“I see that you have been busy,” she scolded him. “I take a few days off and the office turns into a hellhole. What did you do, bring your pet tornado to work?”

Kenneth’s face turned red. “I’m sorry Mrs. Harmond. It won’t happen again.”

“No,” she agreed. “It won’t. I am reassigning you to another position starting tomorrow. Good-day, M-i-s-t-e-r Delroy.”

She shooed him out with the wave of her hand and shut the door. It was no wonder the shop had been losing business for the past few years. The ones who ran the place were incompetent buffoons in Faith’s eyes. The place needed an overhaul, and perhaps Ryder could help with that.

She began to scoop up the loose papers and file them into the correct places, revealing a few lost sets of keys and payment plans from unsatisfied customers. An office plant was inside a filing cabinet and garbage was scattered on the floor.

“This place is shit,” Faith muttered, grabbing a broom and sweeping the garbage into a nice pile.

“Glad you see it that way,” Marshall replied, stepping into the office from the backdoor. He had a greasy rag in his hand, which he then proceeded to use upon his sweaty forehead. The grease smeared up his face like war paint.

“Oh dear, you just got grease all over your face,” Faith pointed out, grabbing a paper towel from the desk and wiping it off.

“Thank you baby,” he said, smiling from ear to ear. “What would I do without you?”

Faith put the paper towel in the trash can and smirked. “You would probably be in the Washington State Penitentiary.”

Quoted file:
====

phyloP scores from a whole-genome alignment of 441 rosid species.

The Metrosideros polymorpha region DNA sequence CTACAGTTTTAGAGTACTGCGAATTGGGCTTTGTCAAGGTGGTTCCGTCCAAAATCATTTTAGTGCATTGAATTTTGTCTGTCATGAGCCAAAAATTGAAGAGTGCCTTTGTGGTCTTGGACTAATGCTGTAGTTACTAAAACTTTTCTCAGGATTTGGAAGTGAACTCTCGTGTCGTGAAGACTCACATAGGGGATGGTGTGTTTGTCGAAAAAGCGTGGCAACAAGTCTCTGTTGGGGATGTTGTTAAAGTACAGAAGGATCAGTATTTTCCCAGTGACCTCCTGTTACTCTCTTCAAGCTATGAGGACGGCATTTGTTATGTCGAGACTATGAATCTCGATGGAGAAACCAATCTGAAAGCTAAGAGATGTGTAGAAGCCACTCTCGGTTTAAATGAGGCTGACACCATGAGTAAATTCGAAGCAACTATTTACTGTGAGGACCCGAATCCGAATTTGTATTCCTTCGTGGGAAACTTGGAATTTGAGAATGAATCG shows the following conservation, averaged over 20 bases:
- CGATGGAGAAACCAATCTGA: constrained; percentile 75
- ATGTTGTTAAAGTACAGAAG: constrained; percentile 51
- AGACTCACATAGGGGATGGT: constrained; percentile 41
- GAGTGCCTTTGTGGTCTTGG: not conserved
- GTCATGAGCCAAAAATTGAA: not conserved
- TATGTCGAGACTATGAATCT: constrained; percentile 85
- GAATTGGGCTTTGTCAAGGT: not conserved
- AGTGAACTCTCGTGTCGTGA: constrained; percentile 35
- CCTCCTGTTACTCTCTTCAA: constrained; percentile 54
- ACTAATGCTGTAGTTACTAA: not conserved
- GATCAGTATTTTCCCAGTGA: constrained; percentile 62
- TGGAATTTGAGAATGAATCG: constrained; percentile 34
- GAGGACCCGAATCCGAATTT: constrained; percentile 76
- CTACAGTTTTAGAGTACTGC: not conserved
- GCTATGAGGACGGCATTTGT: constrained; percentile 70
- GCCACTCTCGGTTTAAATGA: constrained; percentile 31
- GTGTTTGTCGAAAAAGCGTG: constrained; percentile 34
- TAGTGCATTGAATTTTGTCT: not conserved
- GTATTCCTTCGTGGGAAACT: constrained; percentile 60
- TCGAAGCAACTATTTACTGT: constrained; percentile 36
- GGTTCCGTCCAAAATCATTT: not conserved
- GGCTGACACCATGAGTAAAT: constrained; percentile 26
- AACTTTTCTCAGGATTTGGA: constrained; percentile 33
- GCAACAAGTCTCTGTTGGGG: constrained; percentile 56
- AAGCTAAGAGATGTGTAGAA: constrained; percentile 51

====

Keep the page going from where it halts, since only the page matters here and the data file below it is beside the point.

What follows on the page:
“Yes, those good old execution chambers and Walla Walla Onions.”

She kissed him gently on the check and then moved back to the desk. She started picking up papers again, the office already much cleaner than it had been earlier.

“I’ll be in a meeting with the Saints,” Marshall said as left the room, closing the door behind him.

Sometimes Saints. The motorcycle club was the one thing that held the family together. And the one thing that keeps it apart

The Curse of Springcreek, Washington (Part One)

It was one of those nights that scared the hell out of Gage Turner. He walked alone down the leaf-coated pathway under the dim light of the lamps. Fog rolled out of the valley below the hill, seeping between the trees and tombstones like a snake with a thousand heads. The moon was rising above the fog on the horizon, appearing orange and menacing. It was picturesque in a way, how the moon revealed the jagged peaks of the mountains in the distance, but not for Gage. Oh no, not for him.

He loved his job, in a strange way that only he could understand, but not during autumn. When the bright and warm summer starts its transformation into the cold, lifeless winter, he dreads coming to work each and every day. He supposed it had to do with all of those blockbuster horror movies, the ones about the rise of the undead. He never understood the enjoyment in watching people rise from the grave, or watching children’s’ heads spin around and around like a demented beast. He hated Halloween, and everything associated with it.


Gage Turner was just a simple groundskeeper for the local cemetery. He didn’t deal with the bodies, he wouldn’t be able to look the dead in the face, he dealt with the beautification and upkeep. Mowing the lawns, washing the headstones, trimming the bushes, sweeping the pathways, and getting rid of the opossums: it was the same every single lonely day and night. He preferred it that way, being alone. He just couldn’t stand people.